As you may have realised from my blogs, I’m passionate about the hiring of talent being an equitable process where it’s a level playing field for all candidates. As next week is Transgender Awareness Week, I thought now would be a good time to discuss some of the biases preventing marginalised groups from getting a fair chance at employment.
I recently came across an article shared by a connection on LinkedIn titled, ‘Here’s why you didn’t get that job. Your name.’ The article references a study from the University of Toronto where researchers distributed nearly 13,000 fake resumes to over 3,000 job listings. The study found that Chinese, Indian or Pakistani-sounding candidates were 28% less likely to be offered an interview than fictional candidates with English names, even with identical qualifications.
These results chime with other studies, such as one from the French government last year which found employers were less likely to interview candidates with North African-sounding names, and a 2012 UK parliamentary study which found that women who ‘whitened’ their names had to send half as many applications to get an interview than those with ‘foreign’ names. Clearly, change is needed. But what’s the reason for these biases?
Why do biases exist?
Despite the fact there are huge incentives for companies to increase diversity, with McKinsey research showing ethnically diverse companies are 35% more likely to outperform their non-diverse counterparts, and the American Sociological Association claiming that every 1% rise in racial diversity will bring a 9% rise in sales revenue, companies are still not drawing from the 13% of the UK population hailing from BAME backgrounds. Furthermore, a shocking new report from Crossland Employment Solicitors showed that one in three UK employers admitted they are ‘less likely’ to hire a transgender person, and nearly half unsure if they would recruit a transgender at all.
There are a number of biases causing this. One of these is homophily, the tendency for people to trust those similar to themselves. This is so ingrained that it’s even seeped into our ‘sophisticated’ artificial intelligence bots. With AI algorithms being trained on older company data, and programmed by historically homogenous workforces, there’s every chance that algorithms pick up on human biases. In fact, a recent study of the facial recognition software of Microsoft, IBM and Face++ reflected this. The systems were shown 1,000 faces, and told to identify each as male or female. All three did well discerning between white faces, and men in particular. However, when it came to dark-skinned females, there were 34% more errors.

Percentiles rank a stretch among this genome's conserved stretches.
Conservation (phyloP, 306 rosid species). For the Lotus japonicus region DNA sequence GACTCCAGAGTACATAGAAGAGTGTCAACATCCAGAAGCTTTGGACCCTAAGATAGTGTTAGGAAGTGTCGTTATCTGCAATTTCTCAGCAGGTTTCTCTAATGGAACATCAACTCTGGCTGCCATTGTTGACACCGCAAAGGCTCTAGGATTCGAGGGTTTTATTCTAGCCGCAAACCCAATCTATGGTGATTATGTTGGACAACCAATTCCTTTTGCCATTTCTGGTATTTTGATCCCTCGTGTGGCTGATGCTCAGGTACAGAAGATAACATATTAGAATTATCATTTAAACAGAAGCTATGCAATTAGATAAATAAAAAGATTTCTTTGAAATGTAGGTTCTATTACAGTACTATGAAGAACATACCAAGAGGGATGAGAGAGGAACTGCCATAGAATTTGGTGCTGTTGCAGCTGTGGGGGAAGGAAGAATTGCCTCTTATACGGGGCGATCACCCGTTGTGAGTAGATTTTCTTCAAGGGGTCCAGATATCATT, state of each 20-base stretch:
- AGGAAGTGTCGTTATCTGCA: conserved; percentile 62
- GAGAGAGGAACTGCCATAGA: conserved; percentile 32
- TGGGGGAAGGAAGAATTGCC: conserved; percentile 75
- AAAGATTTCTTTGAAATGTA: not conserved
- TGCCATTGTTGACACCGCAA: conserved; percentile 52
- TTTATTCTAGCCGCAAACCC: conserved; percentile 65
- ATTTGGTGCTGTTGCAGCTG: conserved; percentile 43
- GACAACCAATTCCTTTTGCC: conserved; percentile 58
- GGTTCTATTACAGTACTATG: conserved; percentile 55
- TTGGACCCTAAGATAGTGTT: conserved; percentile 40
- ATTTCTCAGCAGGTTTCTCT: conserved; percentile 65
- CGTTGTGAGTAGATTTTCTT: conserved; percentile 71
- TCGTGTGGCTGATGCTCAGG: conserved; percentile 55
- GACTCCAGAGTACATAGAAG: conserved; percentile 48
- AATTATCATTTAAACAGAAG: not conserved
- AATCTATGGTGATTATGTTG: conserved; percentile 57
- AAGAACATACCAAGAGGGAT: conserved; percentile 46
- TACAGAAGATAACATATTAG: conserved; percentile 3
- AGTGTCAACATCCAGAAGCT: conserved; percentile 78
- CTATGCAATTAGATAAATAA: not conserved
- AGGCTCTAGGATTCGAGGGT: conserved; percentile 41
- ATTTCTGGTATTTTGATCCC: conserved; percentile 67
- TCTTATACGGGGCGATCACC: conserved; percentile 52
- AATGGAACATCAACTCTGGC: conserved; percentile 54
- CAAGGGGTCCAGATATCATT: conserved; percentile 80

So, if biases are influencing how we hire, how can platforms like AnyGood? help? A 2018 Stanford study of Airbnb may point to the answer. For the study, researchers created two groups. Group One, with profiles of similar demographics to participants, and Group Two, with profiles of different demographics but better reputations. Participants were then asked to rate the profiles based on trust. The study resoundingly showed that participants were more trusting toward users with characteristics different to their own, but better reputations.
The evidence, therefore, shows that reputation can offset social bias. Dr.Bruno Abrahao, leader of the study, stated ‘The fundamental question we wanted to answer was whether technology can be used to influence people’s perception of trust.’ He concluded that platforms such as Airbnb can ‘engineer tools that influence how people perceive trust and make markets fairer to users from underrepresented minorities.’
How AnyGood? can help
Just as Airbnb is a community that relies on recommendations and holds individuals accountable for their reputations, so is AnyGood?
Our network consists of members known for their expertise. These members select candidates they believe are a perfect fit for roles and are rated by clients on the quality of their recommendations. Putting forward good candidates earns trust. From this, more diverse workforces can be built through members using their reputation to give candidates from underrepresented groups a better chance of a bias-free hiring process.
However, this alone is not enough. Members may have their own biases. This is why we’ve diverted our efforts into curating as a diverse network as possible from day one. This not only aids underrepresented groups into roles but also help clients tap into previously inaccessible pools of talent, and enjoy the economic benefits of doing so.
As a company that believes that reputation matters, and that there’s strength in community, we’re dedicated to building a system where hiring is based purely upon the candidate being the best fit for the job, and removing the barriers for organisations to find this talent.
Interested in becoming a member of AnyGood? Sign up today